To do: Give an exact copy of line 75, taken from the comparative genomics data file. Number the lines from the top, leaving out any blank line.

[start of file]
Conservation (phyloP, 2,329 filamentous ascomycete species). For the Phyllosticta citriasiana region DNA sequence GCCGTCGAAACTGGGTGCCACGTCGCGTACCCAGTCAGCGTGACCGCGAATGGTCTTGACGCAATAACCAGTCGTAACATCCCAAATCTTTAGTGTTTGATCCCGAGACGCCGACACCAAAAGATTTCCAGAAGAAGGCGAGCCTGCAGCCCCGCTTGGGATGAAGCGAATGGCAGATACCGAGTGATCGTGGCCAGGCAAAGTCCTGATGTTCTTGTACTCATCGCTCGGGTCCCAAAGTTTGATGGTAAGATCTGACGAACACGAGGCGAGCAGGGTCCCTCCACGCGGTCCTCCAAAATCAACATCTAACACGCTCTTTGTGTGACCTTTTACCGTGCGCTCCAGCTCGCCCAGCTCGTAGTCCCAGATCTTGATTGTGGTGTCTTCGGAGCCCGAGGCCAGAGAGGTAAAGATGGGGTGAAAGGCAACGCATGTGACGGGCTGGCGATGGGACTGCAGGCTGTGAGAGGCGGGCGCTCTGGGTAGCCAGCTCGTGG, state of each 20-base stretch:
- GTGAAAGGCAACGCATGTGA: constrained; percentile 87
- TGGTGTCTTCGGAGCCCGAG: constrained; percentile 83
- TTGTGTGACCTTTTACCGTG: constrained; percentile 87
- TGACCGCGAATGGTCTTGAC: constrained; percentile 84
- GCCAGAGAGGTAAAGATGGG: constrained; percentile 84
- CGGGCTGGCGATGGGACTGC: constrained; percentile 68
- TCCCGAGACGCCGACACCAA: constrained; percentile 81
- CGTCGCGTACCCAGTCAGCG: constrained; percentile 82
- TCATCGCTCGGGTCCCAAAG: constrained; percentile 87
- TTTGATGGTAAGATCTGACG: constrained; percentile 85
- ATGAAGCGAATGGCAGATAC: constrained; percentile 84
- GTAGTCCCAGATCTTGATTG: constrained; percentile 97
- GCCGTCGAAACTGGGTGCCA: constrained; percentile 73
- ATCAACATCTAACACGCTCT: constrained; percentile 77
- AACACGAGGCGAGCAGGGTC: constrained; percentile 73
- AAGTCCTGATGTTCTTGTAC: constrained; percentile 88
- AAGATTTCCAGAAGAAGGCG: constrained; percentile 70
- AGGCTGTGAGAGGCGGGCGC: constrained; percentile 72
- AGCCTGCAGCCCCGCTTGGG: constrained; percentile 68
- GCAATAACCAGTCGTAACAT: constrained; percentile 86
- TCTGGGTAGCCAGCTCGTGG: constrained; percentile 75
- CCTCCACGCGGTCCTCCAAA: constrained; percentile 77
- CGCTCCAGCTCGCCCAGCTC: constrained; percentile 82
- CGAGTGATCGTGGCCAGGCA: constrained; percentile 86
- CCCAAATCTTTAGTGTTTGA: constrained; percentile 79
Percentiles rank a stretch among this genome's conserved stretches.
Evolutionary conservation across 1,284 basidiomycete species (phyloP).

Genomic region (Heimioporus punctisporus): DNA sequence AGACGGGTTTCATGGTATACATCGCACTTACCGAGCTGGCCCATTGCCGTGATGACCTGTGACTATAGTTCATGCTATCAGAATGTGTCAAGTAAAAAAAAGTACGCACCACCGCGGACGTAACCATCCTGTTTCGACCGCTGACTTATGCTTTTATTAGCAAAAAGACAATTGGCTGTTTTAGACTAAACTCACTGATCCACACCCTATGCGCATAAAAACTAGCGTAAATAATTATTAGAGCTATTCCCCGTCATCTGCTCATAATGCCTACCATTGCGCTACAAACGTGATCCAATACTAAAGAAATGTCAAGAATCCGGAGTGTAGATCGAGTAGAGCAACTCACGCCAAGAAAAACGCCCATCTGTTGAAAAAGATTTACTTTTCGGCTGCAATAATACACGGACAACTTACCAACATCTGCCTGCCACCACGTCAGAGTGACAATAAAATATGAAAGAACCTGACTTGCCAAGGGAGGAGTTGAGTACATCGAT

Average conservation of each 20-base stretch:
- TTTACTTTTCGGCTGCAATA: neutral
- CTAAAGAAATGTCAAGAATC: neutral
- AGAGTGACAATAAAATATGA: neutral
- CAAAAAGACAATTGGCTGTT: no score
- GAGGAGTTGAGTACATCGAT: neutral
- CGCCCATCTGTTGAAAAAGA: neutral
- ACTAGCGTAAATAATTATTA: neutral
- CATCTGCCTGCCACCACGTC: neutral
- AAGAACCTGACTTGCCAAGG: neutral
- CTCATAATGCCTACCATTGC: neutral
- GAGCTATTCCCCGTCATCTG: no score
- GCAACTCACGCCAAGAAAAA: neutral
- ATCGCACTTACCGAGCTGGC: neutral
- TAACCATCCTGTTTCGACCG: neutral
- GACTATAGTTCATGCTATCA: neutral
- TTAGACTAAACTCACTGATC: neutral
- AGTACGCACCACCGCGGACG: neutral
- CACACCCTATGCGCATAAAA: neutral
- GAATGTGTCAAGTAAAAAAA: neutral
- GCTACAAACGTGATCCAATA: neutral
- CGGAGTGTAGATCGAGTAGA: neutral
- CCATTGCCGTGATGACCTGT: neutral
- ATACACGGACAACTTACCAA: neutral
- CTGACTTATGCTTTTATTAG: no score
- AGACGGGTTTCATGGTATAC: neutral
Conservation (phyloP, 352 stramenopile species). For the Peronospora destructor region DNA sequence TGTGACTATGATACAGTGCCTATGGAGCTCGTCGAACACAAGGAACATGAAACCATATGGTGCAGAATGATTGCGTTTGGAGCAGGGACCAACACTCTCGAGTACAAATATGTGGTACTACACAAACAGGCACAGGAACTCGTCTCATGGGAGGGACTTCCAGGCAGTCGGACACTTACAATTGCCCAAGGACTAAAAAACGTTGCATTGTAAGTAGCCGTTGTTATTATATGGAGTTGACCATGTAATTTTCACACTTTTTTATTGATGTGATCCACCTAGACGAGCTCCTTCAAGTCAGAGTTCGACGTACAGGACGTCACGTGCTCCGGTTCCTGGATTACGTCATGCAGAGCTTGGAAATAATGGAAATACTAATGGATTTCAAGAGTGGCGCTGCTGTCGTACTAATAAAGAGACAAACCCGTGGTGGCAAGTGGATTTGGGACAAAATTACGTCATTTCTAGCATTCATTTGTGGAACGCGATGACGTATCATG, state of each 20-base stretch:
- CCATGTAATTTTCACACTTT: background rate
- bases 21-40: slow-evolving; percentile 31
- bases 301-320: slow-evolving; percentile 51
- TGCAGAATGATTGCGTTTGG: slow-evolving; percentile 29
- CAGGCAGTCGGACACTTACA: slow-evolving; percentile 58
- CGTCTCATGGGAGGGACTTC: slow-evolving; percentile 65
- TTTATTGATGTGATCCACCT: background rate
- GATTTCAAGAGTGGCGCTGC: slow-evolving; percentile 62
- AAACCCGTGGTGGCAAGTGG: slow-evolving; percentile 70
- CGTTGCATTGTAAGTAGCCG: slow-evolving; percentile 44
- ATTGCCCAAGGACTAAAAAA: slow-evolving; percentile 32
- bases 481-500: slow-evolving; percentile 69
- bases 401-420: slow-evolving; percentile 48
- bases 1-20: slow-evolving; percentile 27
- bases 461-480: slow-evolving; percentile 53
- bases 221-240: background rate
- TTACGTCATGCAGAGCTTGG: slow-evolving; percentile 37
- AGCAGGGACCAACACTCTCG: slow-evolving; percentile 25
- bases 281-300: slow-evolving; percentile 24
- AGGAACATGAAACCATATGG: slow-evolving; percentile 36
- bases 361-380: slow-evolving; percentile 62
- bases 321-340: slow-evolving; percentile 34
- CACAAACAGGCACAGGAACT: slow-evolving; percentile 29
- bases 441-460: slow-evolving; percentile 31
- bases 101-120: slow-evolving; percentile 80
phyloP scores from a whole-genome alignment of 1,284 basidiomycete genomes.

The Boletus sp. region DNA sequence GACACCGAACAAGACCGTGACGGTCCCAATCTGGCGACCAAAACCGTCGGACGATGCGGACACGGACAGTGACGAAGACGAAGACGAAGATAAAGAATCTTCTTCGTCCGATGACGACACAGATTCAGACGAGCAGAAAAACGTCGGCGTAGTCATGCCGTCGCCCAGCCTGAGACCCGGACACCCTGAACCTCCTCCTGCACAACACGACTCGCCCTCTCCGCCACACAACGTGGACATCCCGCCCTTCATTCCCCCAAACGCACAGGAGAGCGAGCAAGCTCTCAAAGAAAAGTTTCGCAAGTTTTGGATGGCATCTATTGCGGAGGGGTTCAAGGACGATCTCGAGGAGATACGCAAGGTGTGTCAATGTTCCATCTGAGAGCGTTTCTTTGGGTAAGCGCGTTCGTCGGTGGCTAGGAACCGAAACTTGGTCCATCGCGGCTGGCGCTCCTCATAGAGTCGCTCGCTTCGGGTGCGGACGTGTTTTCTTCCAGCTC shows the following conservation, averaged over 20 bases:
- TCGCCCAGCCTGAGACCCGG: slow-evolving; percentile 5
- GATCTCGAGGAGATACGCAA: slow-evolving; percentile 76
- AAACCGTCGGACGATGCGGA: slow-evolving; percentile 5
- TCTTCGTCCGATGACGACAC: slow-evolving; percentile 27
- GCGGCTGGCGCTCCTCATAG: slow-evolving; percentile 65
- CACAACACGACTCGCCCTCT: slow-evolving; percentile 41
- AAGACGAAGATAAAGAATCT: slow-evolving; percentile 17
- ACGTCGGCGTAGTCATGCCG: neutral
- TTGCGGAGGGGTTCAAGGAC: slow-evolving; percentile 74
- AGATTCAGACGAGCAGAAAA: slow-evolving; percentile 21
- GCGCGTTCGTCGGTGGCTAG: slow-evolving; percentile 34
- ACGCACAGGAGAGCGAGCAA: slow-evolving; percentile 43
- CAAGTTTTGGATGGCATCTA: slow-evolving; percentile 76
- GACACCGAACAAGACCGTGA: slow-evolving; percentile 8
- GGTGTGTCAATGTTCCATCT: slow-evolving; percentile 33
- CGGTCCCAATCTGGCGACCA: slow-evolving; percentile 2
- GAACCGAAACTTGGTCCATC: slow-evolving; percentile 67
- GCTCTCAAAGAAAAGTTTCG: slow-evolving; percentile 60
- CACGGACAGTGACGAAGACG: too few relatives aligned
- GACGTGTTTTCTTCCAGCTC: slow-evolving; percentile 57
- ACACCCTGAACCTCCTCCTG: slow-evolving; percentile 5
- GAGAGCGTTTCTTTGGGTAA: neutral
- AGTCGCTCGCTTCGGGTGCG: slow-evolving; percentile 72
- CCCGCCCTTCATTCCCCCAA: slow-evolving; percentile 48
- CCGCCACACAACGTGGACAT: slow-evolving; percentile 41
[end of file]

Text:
- bases 281-300: slow-evolving; percentile 24